Far from ignoring the seriousness of our offenses against each other as individuals and societies, this vertical definition of sin—as an offense against God—is what makes such actions so reprehensible. Not only in what we do to harm others, but in what we leave undone for their welfare, we sin against God. Apart from this vertical reference—"Against you, you only, have I sinned"—there can be no such thing as sin at all. There can only be violations of social contracts and customs.


Yet this view of sin—as first and foremost against God, and as a condition that gives rise to certain acts rather than vice versa—presupposes a certain view of God that our culture no less disdains. A gospel that does not have Christ's vicarious substitution for sinners at its heart reveals a truth-suppressing denial of sin as bondage and guilt from which none of us can escape by our own efforts. And a therapeutic view of sin, reduced to the private and public health of human beings, has not yet reckoned with the God of the Bible whose love cannot be divorced from his holiness, justice and righteousness. As Anselm responded in the eleventh century to the moralistic rejection of Christ's vicarious atonement , "You have not considered how great your sin is." We can only add, "You have not yet considered how holy your God is."


It's not just being cranky to comb through these published responses to the most central question of the Christian faith with a critical eye. It's a great question. It should make us think about how we would summarize the gospel in those brief encounters with strangers, friends, co-workers, and relatives.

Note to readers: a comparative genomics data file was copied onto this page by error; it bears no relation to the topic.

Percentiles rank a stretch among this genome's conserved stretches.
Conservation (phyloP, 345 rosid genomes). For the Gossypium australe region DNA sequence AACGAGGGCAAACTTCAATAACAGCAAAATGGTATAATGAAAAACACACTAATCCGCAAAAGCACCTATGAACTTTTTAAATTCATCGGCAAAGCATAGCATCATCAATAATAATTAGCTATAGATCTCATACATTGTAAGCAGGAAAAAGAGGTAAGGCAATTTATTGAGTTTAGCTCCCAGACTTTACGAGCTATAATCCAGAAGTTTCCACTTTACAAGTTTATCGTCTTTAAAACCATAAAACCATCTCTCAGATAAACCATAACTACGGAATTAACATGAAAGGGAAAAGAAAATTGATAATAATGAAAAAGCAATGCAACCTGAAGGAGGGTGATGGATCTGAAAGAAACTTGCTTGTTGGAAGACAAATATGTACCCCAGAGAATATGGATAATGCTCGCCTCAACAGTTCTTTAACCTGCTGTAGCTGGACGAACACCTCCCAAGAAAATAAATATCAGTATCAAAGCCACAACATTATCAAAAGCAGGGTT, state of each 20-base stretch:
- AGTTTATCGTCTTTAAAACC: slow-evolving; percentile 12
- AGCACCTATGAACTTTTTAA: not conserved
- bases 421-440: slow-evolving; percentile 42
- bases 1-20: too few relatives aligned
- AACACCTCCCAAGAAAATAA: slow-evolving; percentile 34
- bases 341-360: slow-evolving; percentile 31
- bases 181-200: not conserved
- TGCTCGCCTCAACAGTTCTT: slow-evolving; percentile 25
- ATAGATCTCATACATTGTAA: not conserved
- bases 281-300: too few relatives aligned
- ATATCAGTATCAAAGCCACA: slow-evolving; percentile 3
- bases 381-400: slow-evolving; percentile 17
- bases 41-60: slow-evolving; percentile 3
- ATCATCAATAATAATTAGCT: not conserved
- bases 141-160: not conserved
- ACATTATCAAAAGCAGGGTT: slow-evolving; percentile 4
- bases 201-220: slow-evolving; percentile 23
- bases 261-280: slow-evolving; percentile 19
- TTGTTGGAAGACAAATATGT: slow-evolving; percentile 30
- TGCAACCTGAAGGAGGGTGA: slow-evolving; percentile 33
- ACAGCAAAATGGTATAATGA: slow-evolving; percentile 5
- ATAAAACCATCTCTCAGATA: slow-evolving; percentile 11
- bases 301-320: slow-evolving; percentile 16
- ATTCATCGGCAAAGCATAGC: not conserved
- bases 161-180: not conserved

So, if anyone cares, here's mine, drawn from Romans 4:25: "Crucified for our sins and raised for our justification." Sure, it's nine words, but two more can make a lot of difference.


Now it's your turn to offer a seven word summary—and we'll even let you take nine if you need them.

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  • Guest - Ryan Thomas

    Haha, well, I have a job so I can't troll theological blogs all day.

    Again, none of these verses remotely support your position. Within the context of these various scriptures, all of them speak clearly against your interpretation. Essentially, it comes down to some basic exegetical and hermeneutical principles: interpret scripture in light of scripture, not against it; hold to the clarity of clear scripture over obscure scripture; and let the whole of scripture on any given topic form one's idea about said topic.

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  • Guest - Theodore A. Jones

    Well I own and run a business. As for your nonsupport accusation; prove it.

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  • "Accusation" by Ryan? Prove a negative? Ted, the onus to prove is on you, I'm afraid...